Shock and Awe is competently delivered by the cast. In addition to Reiner, Wood Harrelson (Solo: A Star Wars Story) and James Marsden (Welcome to Me) make a great and competitive team. Tommy Lee Jones (Just Getting Started) brings in his trademark curmudgeon with a brain and heart. Most surprising was a nice turn by Milla Jovovich (Future World) who breaks type and works well with Harrelson. Jessica Biel (Hitchcock) gives us a nice character, but doesn’t really add to the main story. Even the introduction of Richard Schiff (Geostorm), whose character is directly related to the tale and whose performance is nicely balanced, doesn’t quite build up the story as it could. Combined, we get a taste of the world they were all a part of, including their personal lives, even if we don’t ever really understand the details or feel it as deeply as we should.
The result is a watered-down polemic about what nationalism can bring and why questioning, generally, is a good thing. It is also a solid reminder of why the press isn’t “the enemy of the people” as our current leadership has been heard to say, and often repeat.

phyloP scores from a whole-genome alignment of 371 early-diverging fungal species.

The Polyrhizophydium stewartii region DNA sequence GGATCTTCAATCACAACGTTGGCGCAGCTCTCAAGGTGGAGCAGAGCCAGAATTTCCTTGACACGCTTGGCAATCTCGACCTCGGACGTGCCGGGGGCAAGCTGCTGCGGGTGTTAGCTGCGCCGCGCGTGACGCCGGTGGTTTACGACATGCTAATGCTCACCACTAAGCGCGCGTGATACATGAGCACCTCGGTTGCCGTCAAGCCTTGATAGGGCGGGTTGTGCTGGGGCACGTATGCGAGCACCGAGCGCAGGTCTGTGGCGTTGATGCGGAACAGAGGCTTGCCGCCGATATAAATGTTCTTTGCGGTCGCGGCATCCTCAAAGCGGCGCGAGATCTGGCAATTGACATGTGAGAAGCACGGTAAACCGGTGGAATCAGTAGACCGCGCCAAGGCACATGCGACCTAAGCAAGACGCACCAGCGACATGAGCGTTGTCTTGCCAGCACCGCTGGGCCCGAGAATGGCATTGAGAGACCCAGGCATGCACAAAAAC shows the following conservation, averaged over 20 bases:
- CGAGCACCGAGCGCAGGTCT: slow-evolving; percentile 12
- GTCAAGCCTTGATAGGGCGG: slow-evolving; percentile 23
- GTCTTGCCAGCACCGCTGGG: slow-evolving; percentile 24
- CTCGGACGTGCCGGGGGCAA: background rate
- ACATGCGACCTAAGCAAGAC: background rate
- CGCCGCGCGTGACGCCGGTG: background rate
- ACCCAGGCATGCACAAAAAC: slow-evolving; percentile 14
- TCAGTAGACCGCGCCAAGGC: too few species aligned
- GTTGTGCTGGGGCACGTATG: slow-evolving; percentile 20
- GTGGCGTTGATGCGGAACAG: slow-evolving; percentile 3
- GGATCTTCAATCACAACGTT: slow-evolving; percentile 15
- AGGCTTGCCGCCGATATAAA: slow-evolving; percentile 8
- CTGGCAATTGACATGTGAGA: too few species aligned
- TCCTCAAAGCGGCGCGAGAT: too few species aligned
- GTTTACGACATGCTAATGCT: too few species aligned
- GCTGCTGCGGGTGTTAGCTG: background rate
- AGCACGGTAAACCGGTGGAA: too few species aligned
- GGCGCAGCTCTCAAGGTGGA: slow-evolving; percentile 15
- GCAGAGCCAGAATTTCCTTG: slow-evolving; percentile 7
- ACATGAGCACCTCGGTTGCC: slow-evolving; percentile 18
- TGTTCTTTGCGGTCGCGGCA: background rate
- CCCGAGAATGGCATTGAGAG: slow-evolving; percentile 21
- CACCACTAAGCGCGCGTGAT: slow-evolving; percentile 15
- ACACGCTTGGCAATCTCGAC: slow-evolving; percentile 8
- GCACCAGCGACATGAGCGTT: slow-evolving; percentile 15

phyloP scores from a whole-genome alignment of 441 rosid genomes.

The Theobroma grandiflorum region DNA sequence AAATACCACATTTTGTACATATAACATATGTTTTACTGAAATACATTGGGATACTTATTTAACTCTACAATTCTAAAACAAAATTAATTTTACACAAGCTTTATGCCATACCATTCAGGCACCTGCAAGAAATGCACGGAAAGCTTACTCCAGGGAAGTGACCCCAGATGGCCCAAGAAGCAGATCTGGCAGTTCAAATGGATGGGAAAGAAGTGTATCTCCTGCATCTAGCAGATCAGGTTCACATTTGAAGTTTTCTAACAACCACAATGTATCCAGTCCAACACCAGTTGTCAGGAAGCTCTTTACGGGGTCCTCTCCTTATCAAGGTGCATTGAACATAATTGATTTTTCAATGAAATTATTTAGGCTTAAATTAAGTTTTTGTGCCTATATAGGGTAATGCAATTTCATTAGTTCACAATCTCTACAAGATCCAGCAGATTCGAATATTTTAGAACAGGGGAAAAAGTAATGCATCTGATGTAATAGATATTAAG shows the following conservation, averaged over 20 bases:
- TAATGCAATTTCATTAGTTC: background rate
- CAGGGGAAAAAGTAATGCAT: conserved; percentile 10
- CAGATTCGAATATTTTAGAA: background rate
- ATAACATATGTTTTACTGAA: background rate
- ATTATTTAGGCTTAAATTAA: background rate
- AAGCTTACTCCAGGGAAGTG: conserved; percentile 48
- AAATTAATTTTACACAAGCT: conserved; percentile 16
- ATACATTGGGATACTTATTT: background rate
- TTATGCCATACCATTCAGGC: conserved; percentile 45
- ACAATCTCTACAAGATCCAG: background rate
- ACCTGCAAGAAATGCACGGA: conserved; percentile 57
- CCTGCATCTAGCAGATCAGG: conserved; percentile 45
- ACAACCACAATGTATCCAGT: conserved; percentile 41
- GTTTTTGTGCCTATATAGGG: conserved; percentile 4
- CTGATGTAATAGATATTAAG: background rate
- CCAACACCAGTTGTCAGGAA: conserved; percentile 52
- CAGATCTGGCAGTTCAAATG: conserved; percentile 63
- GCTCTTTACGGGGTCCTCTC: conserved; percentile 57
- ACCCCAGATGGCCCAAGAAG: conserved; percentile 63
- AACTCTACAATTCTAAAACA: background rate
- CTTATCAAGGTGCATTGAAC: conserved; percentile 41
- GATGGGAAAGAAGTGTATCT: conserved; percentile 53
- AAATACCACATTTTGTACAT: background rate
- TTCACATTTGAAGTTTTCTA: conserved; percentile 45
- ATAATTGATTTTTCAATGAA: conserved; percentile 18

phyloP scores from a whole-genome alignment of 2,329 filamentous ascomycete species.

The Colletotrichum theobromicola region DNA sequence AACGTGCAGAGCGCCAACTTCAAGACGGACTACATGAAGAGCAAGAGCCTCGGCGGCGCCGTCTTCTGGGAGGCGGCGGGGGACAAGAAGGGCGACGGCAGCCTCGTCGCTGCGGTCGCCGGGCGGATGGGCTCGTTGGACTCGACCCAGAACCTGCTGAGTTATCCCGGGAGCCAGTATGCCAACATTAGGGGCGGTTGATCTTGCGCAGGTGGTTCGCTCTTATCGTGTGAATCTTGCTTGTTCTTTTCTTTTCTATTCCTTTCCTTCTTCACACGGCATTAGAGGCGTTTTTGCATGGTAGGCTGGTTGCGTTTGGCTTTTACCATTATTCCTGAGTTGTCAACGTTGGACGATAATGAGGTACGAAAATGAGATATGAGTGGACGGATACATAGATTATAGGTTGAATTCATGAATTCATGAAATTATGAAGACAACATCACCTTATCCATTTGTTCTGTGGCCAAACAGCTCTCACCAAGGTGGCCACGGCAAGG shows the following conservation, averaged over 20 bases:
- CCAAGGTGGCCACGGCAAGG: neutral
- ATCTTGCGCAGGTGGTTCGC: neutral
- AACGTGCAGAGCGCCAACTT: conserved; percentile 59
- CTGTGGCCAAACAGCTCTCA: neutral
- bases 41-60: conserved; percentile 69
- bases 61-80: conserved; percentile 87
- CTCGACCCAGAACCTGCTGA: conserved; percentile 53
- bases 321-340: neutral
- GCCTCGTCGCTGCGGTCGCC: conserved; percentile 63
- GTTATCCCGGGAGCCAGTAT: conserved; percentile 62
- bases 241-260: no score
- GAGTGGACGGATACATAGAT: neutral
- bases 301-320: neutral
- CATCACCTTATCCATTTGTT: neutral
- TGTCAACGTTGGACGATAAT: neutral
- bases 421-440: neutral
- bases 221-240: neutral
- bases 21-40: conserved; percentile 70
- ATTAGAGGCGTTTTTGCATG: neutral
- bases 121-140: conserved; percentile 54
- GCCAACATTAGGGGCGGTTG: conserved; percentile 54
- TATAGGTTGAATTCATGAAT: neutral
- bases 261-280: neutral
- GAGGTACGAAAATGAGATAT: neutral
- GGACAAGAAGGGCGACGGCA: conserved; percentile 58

What is a surprise in this story is that it also reminds us that, in majority, those with careers in government do care about the truth and the country. That may seem an odd thing to say, but more than one person I know has expressed the sense that those in elected office are craven and self-serving, unconcerned about anyone and anything other than their own comfort and finances. Or perhaps that doesn’t seem so odd to say these days when we’ve a leader who has hired his whole family and pushes government meetings and international guests to his own properties while still accepting deals in apparent trade for favors overseas?
What is made clear is that the only people who fear a free and honest press are those trying to hide the truth. But it is also important to hold the press to account, as this story does, because they do wield immense power. However, we do need them as an un-jaundiced eye on the world to understand it.
[Keep in mind that there is variant of reporting that is really just entertainment. Fox News (and its ilk) if you go for that kind of thing, is fine entertainment, but it isn’t news. In fact, it legally isn’t news. It is classified as entertainment, and they often lie and misreport to get ratings; they have no legal obligation to the truth (and no morals to speak of). This is factual statement, go look up the court cases and interviews with their leadership that prove it.]